May 10, 2011

Nine Questions: MCLA Chair Ken Lovic

by Jac Coyne | | Coyne Archive | Twitter

Georgia Tech head coach and chairman of the MCLA tournament selection committee Ken Lovic released another set of brackets on Sunday. He sits down for a brief Q&A about the process.
© Cecil Copeland

The MCLA selection committee is entering its third year of existence, and Ken Lovic, the committee chair answered nine questions after both the Division I and II tournament brackets were released on Sunday night.

1. As I was putting together my mock brackets, the D-I seemed a lot easier than the D-II. Is that how it was for the committee, too?

At-larges for D-I was definitely a quicker conversation because there were two teams battling for one slot after the Buffalo upset [of Boston College in the PCLL tourney]. That became a pretty quick conversation, as well, because the two teams had similar résumés, but they had played head-to-head. So that was kind of the defining moment.

In Division II, there was some spirited conversation, but that was actually a pretty quick phone call. The committee was quick at looking at again the sort of Top 10 wins, résumé, travel, getting all the things we were looking for. It was self-apparent at that time who was who. The bottom part of the bracket was pretty simple too. We worked from the front and the back at the same time and then came to the middle of it. It proved pretty easy for them.

2. Was there a lot of debate over seeding?

That was the longest conversation we had. The at-large conversation was about 10 percent of our phone call and 90 percent was about our seeding process. It was about how to divide the teams up. The first six or seven were pretty easy. We were able to put those in pretty quick. The remaining nine or so were difficult for us, particularly how we were going to break them all up.

3. There were teams that were seeded a good distance from their poll ranking. What do casual observers need to know about how you use the poll?

The majority of what we use the poll for is to view how the coaches see these teams. We look at the poll as a baseline to look at where these teams are considered nationally. We utilize them, but we don't lock ourselves into them, mostly because of the fact that these opinions, from a selection committee's perspective, are skewed to a point.

A lot of times they are based on records and not based on the skill level of the team. A lot of that is beause some coaches don't get to see teams or watch tape on them or whatever it may be. It's a factor, but we don't look at it as a hard line: "Oh that team is a No. 8 for sure." It is a guideline to work with.

4. It doesn't constrain you?


5. Did Elon take itself out of the running in Division II?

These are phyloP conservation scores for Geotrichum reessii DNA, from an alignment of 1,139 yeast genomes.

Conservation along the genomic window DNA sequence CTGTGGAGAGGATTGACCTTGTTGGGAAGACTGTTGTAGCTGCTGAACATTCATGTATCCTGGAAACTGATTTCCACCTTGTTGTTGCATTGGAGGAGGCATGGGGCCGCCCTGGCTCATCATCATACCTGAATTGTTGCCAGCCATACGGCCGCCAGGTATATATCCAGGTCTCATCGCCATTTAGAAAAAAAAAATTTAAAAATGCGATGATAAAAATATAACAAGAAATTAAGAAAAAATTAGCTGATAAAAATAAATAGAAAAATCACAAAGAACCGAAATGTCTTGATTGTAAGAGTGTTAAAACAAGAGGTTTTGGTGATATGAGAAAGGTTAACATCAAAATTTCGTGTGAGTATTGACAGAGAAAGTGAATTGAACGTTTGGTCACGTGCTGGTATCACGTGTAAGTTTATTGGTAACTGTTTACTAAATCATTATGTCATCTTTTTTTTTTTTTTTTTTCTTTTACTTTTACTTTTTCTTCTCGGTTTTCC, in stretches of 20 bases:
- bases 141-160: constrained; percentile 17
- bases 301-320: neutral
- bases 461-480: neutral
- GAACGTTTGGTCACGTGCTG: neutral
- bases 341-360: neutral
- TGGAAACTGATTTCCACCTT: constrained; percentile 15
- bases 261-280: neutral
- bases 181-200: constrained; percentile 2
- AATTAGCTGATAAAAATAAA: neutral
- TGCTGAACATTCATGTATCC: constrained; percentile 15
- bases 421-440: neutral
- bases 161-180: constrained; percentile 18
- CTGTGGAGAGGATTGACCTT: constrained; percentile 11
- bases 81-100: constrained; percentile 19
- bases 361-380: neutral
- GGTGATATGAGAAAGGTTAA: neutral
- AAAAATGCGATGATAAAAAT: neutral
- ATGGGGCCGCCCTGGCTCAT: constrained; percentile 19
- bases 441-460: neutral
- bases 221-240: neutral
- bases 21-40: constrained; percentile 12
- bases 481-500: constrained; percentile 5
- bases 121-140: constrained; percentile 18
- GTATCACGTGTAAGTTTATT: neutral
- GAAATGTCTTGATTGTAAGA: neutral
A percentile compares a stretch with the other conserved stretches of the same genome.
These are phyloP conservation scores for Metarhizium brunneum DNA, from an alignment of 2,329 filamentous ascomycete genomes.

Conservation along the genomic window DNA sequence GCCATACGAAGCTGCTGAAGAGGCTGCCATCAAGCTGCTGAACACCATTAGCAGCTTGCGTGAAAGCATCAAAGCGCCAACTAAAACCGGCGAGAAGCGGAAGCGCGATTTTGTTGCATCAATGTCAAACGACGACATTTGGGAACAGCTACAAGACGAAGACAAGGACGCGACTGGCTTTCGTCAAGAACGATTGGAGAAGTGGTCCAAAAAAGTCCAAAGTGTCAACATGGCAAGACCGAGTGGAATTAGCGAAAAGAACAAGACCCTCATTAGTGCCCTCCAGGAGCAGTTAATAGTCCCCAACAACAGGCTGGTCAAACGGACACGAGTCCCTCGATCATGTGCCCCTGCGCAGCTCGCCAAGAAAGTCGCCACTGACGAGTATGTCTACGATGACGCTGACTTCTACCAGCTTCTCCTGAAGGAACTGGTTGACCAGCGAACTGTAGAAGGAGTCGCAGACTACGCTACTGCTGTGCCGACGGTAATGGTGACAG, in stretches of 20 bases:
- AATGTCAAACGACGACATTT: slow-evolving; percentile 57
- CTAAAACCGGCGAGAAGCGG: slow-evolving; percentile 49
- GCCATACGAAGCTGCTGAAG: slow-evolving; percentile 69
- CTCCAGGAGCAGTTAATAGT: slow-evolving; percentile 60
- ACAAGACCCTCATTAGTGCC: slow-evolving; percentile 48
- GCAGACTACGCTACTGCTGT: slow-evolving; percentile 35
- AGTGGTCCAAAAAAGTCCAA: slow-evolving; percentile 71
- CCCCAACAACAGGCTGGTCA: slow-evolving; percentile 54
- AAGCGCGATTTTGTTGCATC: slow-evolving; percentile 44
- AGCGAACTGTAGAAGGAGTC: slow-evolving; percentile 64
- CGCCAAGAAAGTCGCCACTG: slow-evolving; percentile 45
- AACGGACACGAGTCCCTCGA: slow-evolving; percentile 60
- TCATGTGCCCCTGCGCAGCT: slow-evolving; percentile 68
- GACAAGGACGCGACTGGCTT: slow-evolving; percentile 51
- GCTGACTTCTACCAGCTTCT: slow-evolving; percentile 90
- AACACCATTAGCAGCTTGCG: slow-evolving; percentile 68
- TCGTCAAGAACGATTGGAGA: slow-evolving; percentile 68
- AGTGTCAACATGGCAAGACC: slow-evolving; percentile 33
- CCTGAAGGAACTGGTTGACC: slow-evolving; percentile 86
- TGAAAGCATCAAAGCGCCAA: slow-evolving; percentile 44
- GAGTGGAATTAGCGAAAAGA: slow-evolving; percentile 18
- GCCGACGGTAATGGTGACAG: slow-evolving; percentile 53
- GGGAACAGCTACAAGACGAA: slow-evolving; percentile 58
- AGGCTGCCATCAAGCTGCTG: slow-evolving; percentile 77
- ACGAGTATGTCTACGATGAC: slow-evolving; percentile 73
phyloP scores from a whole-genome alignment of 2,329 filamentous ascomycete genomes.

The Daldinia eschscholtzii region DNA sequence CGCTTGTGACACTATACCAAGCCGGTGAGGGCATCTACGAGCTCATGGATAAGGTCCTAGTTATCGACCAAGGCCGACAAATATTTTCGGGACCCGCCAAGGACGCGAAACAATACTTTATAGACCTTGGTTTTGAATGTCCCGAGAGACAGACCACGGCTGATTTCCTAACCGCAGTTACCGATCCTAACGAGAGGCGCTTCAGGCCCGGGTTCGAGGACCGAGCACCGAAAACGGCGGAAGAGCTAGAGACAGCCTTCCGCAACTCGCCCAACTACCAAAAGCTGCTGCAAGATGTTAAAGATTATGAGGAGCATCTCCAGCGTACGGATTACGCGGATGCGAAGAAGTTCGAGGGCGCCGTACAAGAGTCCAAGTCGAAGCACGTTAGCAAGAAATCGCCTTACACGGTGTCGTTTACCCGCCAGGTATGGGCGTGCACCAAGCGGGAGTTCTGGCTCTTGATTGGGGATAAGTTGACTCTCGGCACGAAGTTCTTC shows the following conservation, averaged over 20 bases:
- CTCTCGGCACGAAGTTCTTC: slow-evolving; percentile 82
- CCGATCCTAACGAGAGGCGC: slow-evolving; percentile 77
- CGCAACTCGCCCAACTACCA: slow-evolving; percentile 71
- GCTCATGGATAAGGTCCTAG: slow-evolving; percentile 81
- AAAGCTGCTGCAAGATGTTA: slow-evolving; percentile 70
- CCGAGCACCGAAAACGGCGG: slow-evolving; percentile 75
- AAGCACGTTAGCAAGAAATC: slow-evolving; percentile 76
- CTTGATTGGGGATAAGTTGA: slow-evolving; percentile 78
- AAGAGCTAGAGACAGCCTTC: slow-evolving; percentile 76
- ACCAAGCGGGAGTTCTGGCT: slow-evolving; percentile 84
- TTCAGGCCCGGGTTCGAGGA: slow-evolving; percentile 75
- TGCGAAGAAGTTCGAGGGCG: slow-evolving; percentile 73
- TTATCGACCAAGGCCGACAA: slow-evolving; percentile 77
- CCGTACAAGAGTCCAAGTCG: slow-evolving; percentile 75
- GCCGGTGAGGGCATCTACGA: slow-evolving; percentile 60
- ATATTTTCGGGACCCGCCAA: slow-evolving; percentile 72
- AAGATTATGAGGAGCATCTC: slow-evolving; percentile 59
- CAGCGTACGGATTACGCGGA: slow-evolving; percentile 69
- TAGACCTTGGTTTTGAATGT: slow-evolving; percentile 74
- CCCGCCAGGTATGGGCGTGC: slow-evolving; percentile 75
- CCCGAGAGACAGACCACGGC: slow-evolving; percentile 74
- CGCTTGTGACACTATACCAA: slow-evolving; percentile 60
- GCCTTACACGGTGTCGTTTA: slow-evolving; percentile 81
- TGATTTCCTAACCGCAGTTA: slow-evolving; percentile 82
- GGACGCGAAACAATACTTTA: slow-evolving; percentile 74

Yes. They contacted us soon after the SELC tournament. If we could have assured them that they were going to get an at-large bid, they would have come. It's not a process where I could assure them until the call was done. They elected to remove their name, mostly because their graduation is on that Saturday. They just said it just got to be too much.

We did say they were in the conversation and they were on the list; we have no problem telling teams that. But we can't say where they are on the list and how they compare with everyone else. No one is guaranteed a spot until the Sunday of that final phone call.

6. Did Buffalo winning the PCLL impact the ease of selecting the at-larges?

Essentially, there are six at-large bids, and when it came down to the first vote of the committee, the first four at-larges were an easy one for us. Those four teams walked right in. We had three teams fighting for two spots. One of them we felt had enough to push them in right away. Then we basically came down to two teams for one spot. Had Buffalo not won, we would have had three teams for two spots, or four teams if you wanted to consider Buffalo.

7. Did you think in this third go-around you had everything down to a science and could avoid some of the time-consuming aspects of years past?

Yes and no. From the at-large standpoint, it became easier for us. It's getting easier for us to look at at-larges in relation to what our expectations are. Maybe it was just how things played out this year that made it easier with some teams records and how they finished. There were a couple of teams that eliminated themselves because they didn't make their own conference tournament or had a terrible loss at the end.

The seeding will probably always be our most difficult part. You can lock in the top five or six teams, but the hard part is separating the bottom nine. Even looking at the NCAA Division I bracket that came out, I'm not even sure what process they used. It's not easy.

8. Do you find that there are individuals on the committees who have differing or competing philosophies on how the seeding should be done.

Yes. We all definitely have varying opinions on how it should be done. The good part is that we are trying to get our best teams seeded one through 16. How we get to that is through the information that teams provide us, and that is by their body of work. We may think that this team is better than the other team, but their resume doesn't allow us to truly believe that, and that's what makes it tough.

9. On these calls, are you the referee or the moderator?

A little of both. It depends on how much of a tangent we go off on, which can happen a lot. With the personalities we have on our committees, we can go off on tangents pretty hard and pretty fast, and it's my job to reel them back in.

My job is to keep things together, but I'm just as passionate as these guys are in making sure that we're doing this right. My name is on it, and people are going to come to me so I want to make sure we are doing the best we can getting the best teams, getting them seeded correctly, and having the most competitive tournament we can.

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